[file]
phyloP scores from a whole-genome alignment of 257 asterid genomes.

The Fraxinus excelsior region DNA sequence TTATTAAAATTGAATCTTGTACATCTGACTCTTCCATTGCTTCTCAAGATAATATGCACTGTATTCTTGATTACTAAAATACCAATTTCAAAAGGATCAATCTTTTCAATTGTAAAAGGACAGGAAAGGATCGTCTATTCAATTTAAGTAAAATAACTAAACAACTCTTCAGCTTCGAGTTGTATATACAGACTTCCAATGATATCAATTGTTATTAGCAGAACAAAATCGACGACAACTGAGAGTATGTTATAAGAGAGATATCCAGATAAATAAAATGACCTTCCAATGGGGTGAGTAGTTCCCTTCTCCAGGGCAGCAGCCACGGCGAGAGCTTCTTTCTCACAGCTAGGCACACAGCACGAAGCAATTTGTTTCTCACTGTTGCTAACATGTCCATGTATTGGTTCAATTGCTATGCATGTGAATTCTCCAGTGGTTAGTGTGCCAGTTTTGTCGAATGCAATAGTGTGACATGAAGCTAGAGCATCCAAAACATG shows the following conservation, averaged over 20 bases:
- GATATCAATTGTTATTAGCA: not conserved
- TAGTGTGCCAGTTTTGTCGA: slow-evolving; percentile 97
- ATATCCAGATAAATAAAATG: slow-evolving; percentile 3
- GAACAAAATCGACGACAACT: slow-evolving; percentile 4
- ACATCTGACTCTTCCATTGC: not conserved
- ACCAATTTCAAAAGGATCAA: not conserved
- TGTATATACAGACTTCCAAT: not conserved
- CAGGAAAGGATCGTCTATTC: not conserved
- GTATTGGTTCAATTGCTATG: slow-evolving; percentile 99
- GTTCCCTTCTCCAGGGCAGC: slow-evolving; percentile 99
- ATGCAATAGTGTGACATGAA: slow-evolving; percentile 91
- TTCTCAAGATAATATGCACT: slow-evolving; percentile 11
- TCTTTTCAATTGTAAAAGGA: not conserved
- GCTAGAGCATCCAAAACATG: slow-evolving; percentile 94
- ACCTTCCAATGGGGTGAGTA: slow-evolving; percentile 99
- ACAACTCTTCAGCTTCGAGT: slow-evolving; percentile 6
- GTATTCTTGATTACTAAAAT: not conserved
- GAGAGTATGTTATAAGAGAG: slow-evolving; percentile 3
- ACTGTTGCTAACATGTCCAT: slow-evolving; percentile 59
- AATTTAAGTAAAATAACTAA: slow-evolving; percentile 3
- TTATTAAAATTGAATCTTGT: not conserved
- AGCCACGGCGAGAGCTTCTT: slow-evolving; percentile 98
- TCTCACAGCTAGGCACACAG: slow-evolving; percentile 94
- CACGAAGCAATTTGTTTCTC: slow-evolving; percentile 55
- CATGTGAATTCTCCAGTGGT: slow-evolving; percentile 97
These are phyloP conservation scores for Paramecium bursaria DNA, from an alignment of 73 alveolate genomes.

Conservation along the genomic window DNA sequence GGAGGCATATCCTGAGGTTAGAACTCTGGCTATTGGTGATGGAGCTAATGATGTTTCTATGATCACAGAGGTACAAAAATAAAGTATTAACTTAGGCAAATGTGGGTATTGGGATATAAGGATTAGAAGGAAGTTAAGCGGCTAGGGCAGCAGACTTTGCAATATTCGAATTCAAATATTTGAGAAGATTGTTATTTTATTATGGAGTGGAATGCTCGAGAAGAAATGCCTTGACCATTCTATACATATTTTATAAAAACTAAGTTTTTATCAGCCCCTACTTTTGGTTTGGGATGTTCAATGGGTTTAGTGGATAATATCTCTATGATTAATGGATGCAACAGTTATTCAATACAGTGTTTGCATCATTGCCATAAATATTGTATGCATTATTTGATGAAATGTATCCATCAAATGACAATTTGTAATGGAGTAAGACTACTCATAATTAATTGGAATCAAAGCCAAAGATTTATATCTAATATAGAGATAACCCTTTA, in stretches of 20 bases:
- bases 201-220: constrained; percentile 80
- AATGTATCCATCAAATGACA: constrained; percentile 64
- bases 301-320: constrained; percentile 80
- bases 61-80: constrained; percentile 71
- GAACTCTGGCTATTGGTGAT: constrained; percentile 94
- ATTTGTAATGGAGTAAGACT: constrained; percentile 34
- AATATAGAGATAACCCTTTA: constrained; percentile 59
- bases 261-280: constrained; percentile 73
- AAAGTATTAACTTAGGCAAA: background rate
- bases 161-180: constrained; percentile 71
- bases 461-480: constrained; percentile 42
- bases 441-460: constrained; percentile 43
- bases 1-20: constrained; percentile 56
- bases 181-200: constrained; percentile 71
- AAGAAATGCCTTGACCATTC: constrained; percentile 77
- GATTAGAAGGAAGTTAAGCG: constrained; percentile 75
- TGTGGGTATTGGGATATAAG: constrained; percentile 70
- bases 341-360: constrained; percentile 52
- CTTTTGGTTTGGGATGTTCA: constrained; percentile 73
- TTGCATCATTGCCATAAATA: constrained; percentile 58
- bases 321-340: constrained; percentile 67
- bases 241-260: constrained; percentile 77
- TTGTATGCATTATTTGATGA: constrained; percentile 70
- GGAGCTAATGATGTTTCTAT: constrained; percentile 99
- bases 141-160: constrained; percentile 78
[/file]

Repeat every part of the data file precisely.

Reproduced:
phyloP scores from a whole-genome alignment of 257 asterid genomes.

The Fraxinus excelsior region DNA sequence TTATTAAAATTGAATCTTGTACATCTGACTCTTCCATTGCTTCTCAAGATAATATGCACTGTATTCTTGATTACTAAAATACCAATTTCAAAAGGATCAATCTTTTCAATTGTAAAAGGACAGGAAAGGATCGTCTATTCAATTTAAGTAAAATAACTAAACAACTCTTCAGCTTCGAGTTGTATATACAGACTTCCAATGATATCAATTGTTATTAGCAGAACAAAATCGACGACAACTGAGAGTATGTTATAAGAGAGATATCCAGATAAATAAAATGACCTTCCAATGGGGTGAGTAGTTCCCTTCTCCAGGGCAGCAGCCACGGCGAGAGCTTCTTTCTCACAGCTAGGCACACAGCACGAAGCAATTTGTTTCTCACTGTTGCTAACATGTCCATGTATTGGTTCAATTGCTATGCATGTGAATTCTCCAGTGGTTAGTGTGCCAGTTTTGTCGAATGCAATAGTGTGACATGAAGCTAGAGCATCCAAAACATG shows the following conservation, averaged over 20 bases:
- GATATCAATTGTTATTAGCA: not conserved
- TAGTGTGCCAGTTTTGTCGA: slow-evolving; percentile 97
- ATATCCAGATAAATAAAATG: slow-evolving; percentile 3
- GAACAAAATCGACGACAACT: slow-evolving; percentile 4
- ACATCTGACTCTTCCATTGC: not conserved
- ACCAATTTCAAAAGGATCAA: not conserved
- TGTATATACAGACTTCCAAT: not conserved
- CAGGAAAGGATCGTCTATTC: not conserved
- GTATTGGTTCAATTGCTATG: slow-evolving; percentile 99
- GTTCCCTTCTCCAGGGCAGC: slow-evolving; percentile 99
- ATGCAATAGTGTGACATGAA: slow-evolving; percentile 91
- TTCTCAAGATAATATGCACT: slow-evolving; percentile 11
- TCTTTTCAATTGTAAAAGGA: not conserved
- GCTAGAGCATCCAAAACATG: slow-evolving; percentile 94
- ACCTTCCAATGGGGTGAGTA: slow-evolving; percentile 99
- ACAACTCTTCAGCTTCGAGT: slow-evolving; percentile 6
- GTATTCTTGATTACTAAAAT: not conserved
- GAGAGTATGTTATAAGAGAG: slow-evolving; percentile 3
- ACTGTTGCTAACATGTCCAT: slow-evolving; percentile 59
- AATTTAAGTAAAATAACTAA: slow-evolving; percentile 3
- TTATTAAAATTGAATCTTGT: not conserved
- AGCCACGGCGAGAGCTTCTT: slow-evolving; percentile 98
- TCTCACAGCTAGGCACACAG: slow-evolving; percentile 94
- CACGAAGCAATTTGTTTCTC: slow-evolving; percentile 55
- CATGTGAATTCTCCAGTGGT: slow-evolving; percentile 97
These are phyloP conservation scores for Paramecium bursaria DNA, from an alignment of 73 alveolate genomes.

Conservation along the genomic window DNA sequence GGAGGCATATCCTGAGGTTAGAACTCTGGCTATTGGTGATGGAGCTAATGATGTTTCTATGATCACAGAGGTACAAAAATAAAGTATTAACTTAGGCAAATGTGGGTATTGGGATATAAGGATTAGAAGGAAGTTAAGCGGCTAGGGCAGCAGACTTTGCAATATTCGAATTCAAATATTTGAGAAGATTGTTATTTTATTATGGAGTGGAATGCTCGAGAAGAAATGCCTTGACCATTCTATACATATTTTATAAAAACTAAGTTTTTATCAGCCCCTACTTTTGGTTTGGGATGTTCAATGGGTTTAGTGGATAATATCTCTATGATTAATGGATGCAACAGTTATTCAATACAGTGTTTGCATCATTGCCATAAATATTGTATGCATTATTTGATGAAATGTATCCATCAAATGACAATTTGTAATGGAGTAAGACTACTCATAATTAATTGGAATCAAAGCCAAAGATTTATATCTAATATAGAGATAACCCTTTA, in stretches of 20 bases:
- bases 201-220: constrained; percentile 80
- AATGTATCCATCAAATGACA: constrained; percentile 64
- bases 301-320: constrained; percentile 80
- bases 61-80: constrained; percentile 71
- GAACTCTGGCTATTGGTGAT: constrained; percentile 94
- ATTTGTAATGGAGTAAGACT: constrained; percentile 34
- AATATAGAGATAACCCTTTA: constrained; percentile 59
- bases 261-280: constrained; percentile 73
- AAAGTATTAACTTAGGCAAA: background rate
- bases 161-180: constrained; percentile 71
- bases 461-480: constrained; percentile 42
- bases 441-460: constrained; percentile 43
- bases 1-20: constrained; percentile 56
- bases 181-200: constrained; percentile 71
- AAGAAATGCCTTGACCATTC: constrained; percentile 77
- GATTAGAAGGAAGTTAAGCG: constrained; percentile 75
- TGTGGGTATTGGGATATAAG: constrained; percentile 70
- bases 341-360: constrained; percentile 52
- CTTTTGGTTTGGGATGTTCA: constrained; percentile 73
- TTGCATCATTGCCATAAATA: constrained; percentile 58
- bases 321-340: constrained; percentile 67
- bases 241-260: constrained; percentile 77
- TTGTATGCATTATTTGATGA: constrained; percentile 70
- GGAGCTAATGATGTTTCTAT: constrained; percentile 99
- bases 141-160: constrained; percentile 78